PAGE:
The only thing is not to be an idiot.  On the “other” board there was a poster who was essentially harassing the opposing attorney on the board, including making sexual comments about a female attorney.  The judge clobbered him for that, to the tune of about $60k in sanctions. Some of us tried to warn him, but others were egging him on. 
 

As long as you don’t post anything that would look really bad in front of a judge, don’t worry.  

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1 hour ago, womanonfire said:

Even if they're collecting for the OC and the account has not been sold? 

Absolutely.  The definition of a “debt” as defined by the FDCPA makes no exclusion for a defaulted debt that is still owned by the OC.   It excludes a collection agency affiliated with the OC (such as the OC’s internal collection department) from the definition of “debt collector”;  however, an outside collection agency is bound by the FDCPA.  1692a(6) of the Act defines a “debt collector” as one who regularly collects debts “owed or due or asserted to be owed or due another.”  An outside collection agency is collecting for another business.

In Heintz v, Jenkins, a debt collection attorney was collecting for the original creditor. The Supreme Court of the United States ruled that “the Act applies to attorneys who “regularly’ engage in consumer-debt-collection activity, even when that activity consists of litigation.” See Heintz v. Jenkins, 514 U.S. 291, 299 (1995). The court ruled in favor of the consumer.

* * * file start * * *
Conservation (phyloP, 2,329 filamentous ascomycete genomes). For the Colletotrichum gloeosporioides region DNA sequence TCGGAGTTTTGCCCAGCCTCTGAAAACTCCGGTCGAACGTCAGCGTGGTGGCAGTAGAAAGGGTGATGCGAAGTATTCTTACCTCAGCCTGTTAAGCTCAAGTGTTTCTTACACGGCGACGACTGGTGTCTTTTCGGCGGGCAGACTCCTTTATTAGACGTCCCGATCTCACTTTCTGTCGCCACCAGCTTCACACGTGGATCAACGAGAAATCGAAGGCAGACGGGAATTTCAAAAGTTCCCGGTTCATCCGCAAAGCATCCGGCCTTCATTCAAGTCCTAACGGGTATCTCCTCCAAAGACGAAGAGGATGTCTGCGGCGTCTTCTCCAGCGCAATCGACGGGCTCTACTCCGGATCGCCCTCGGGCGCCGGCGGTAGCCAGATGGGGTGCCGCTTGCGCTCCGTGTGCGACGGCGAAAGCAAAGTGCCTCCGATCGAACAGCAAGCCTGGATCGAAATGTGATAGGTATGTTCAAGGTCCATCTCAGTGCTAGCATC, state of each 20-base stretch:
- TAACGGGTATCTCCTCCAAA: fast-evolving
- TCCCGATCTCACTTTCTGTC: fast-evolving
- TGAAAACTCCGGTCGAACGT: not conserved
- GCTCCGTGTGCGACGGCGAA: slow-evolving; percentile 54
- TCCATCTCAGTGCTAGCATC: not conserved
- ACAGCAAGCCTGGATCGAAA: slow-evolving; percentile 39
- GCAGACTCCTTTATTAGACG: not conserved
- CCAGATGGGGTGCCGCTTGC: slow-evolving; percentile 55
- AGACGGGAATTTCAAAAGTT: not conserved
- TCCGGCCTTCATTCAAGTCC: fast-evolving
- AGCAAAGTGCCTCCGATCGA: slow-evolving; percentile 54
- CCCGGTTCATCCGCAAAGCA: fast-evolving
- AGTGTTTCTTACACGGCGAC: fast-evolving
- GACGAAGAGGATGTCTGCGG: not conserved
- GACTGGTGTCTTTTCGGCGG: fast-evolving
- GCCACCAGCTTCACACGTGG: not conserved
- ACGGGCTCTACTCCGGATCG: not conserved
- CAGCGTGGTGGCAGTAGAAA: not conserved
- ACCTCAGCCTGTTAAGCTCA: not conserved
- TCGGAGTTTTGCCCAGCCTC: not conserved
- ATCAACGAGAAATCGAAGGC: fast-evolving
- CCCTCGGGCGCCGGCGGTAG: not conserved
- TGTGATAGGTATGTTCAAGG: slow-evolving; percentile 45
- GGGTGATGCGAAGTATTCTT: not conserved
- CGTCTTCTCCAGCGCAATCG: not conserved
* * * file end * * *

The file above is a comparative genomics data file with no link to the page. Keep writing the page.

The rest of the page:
In Owen v. IC System, Inc. (11th Circuit Court of Appeals, 2011), IC System (ICS) was collecting for an original creditor. The court states, “The FDCPA defines ‘debt collector’ as ‘any person who uses any instrumentality of interstate commerce or the mails in any business the principal purpose of which is the collection of any debts, or who regularly collects or attempts to collect, directly or indirectly, debts owed or due or asserted to be owed or due another.’ 15 U.S.C. § 1692a(6). It is undisputed that ICS falls within this statutory definition.”